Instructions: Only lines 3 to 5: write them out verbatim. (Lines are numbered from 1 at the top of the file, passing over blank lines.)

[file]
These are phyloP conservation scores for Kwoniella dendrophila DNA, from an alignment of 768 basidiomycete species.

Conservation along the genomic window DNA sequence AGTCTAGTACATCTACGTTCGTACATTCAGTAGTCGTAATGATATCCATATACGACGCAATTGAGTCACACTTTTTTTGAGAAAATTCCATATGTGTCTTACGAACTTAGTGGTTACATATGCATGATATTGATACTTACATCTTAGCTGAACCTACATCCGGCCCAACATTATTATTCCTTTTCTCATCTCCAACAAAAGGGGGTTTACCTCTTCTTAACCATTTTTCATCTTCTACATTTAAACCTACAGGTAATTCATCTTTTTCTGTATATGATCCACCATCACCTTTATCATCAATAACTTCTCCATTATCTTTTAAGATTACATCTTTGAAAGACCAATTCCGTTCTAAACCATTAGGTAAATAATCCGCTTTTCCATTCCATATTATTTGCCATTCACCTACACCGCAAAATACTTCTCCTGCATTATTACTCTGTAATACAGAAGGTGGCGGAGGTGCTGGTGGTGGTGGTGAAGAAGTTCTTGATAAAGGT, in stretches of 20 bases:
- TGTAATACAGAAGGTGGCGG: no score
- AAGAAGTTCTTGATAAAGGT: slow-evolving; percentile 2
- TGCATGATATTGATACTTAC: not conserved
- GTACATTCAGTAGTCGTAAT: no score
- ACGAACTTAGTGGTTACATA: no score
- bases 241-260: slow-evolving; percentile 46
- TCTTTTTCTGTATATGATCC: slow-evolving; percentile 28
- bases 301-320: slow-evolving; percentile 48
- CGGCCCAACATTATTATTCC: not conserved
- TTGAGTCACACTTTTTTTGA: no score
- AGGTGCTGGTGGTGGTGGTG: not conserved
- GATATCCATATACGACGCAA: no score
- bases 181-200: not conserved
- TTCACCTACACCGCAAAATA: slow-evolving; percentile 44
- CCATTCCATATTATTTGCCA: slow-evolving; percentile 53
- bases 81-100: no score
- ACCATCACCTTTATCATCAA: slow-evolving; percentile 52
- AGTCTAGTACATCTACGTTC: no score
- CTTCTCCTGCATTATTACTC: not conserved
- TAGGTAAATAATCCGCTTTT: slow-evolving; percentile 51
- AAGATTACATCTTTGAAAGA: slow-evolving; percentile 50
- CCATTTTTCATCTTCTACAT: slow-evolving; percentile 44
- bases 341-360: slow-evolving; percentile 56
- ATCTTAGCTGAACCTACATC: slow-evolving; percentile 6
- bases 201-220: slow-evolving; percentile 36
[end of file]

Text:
- TGTAATACAGAAGGTGGCGG: no score
- AAGAAGTTCTTGATAAAGGT: slow-evolving; percentile 2
- TGCATGATATTGATACTTAC: not conserved